The key is under the mat…
… next to the admin credentials for various BetVictor systems.
UPDATED — 2nd July 2018, 13:50 (GMT+1)
Every single one of you reading this has a password — hopefully more than one. You take care of your passwords, ensuring they are strong and secure. But you are just one person looking after your own life. Imagine the passwords of multi-million dollar organisations. They must be even stronger and more secure, right?
For those who are not familiar, BetVictor are a large betting and gaming website. With estimated turnover in excess of £1 billion and half a million customers in more than 160 countries around the world, they also partner with Liverpool Football Club and regularly advertise eye-grabbing promotions, such as their “£1 million bet” offer during the FIFA World Cup.
Our story begins on June 26th, when I went to the BetVictor website looking for some specific information. The back story is not important. Needless to say, I couldn’t immediately find what I was looking for. So, I clicked the help button. It was sitting in the bottom right-hand corner of the homepage.
Live Chat, E-mail… I don’t really need to speak to anyone. “Learn More” — could be a knowledge base? Maybe I can search for what I need there.
The articles are missing. Gone. That’s very helpful. But wait, there is a clickable search icon in the top-left corner of the modal. Maybe I can still search for what I need?
A search box — great! I type what I’m looking for in to the box and hit search.
Note: for the purposes of this article, the actual information I required has been altered. The end result remains the same.
Results! Not many, but there is something that looks like what I need…
Well. That doesn’t seem right. It’s very honest and not exactly customer facing. Maybe that’s the image the company wants to portray? No, that can’t be it. This looks like an internal company document. Weird…
I wonder if there are any other documents which would be considered internal or confidential? It wouldn’t be great if more procedures or policies were available for all to see. Embarrassing. Let’s just do a quick check to see if this is something we need to make BetVictor aware of…
It can’t be. Can it?
They wouldn’t. Would they?
I think that’s the digital equivalent of leaving the key under the mat. Information about BetVictor’s back-end systems and portals — usernames, passwords, URLs — is there, just a few clicks away, right on the homepage.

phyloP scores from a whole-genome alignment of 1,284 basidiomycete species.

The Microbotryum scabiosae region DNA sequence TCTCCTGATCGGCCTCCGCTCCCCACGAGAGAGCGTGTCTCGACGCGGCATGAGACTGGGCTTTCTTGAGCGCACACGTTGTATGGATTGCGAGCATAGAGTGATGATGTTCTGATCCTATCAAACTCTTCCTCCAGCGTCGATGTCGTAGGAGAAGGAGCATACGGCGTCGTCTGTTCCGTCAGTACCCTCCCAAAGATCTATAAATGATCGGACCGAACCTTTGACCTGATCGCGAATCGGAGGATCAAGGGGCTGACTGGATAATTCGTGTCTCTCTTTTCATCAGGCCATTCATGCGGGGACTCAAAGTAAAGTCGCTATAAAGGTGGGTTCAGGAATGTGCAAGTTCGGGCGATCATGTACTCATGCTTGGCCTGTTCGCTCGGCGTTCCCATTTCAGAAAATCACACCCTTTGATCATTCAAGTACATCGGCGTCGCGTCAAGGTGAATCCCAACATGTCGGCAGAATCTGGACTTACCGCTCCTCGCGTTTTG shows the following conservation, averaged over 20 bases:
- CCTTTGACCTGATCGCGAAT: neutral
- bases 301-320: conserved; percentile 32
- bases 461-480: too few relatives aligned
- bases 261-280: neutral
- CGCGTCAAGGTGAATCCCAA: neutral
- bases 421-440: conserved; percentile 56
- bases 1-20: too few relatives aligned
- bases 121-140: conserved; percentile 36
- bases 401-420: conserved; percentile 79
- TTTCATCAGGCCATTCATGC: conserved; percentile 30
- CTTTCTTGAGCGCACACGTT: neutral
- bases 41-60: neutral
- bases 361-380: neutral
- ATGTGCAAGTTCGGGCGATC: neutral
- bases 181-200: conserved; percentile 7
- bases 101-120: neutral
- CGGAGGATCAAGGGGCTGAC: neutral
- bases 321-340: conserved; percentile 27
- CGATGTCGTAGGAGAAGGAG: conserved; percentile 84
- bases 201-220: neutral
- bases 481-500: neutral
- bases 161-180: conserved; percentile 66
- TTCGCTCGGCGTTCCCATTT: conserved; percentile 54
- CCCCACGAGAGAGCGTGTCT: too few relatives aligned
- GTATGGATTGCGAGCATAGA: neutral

So what did get exposed? Well, it’s difficult to say.
None of the credentials were tried or tested, so it is not known whether they are current, however:
- 27 different URLs listed, of which 22 appear to be available externally
- 19 username and password combinations, with 5 passwords being identical or nearly identical to the username
- 11 passwords appear in the Pwned Passwords data set
Included within the list were various trading platforms, support ticketing systems both internal and those between BetVictor and their gaming partners, as well as an entry for “Experian” — an identity verification service.
With access to any of these systems, it may be possible to access sensitive company information and potentially even user-specific data.
It should also be noted that this was just one document located within the BetVictor knowledge base. With more extensive searching, further documents may have been discovered containing even more confidential data.
I wonder what odds I can get on your password security being better than BetVictor’s?
I figured this could be big. The GDPR has recently taken effect in the European Union and covers the protection of user data. If a bad actor had already found these credentials, would information have already been disclosed? BetVictor would need to act swiftly to avoid any consequences under the new laws.
I messaged Scott Helme, creator of Security Headers and Report URI, for assistance as I knew he had been involved in information disclosure issues before, plus he also works alongside Troy Hunt, the operator of Have I Been Pwned.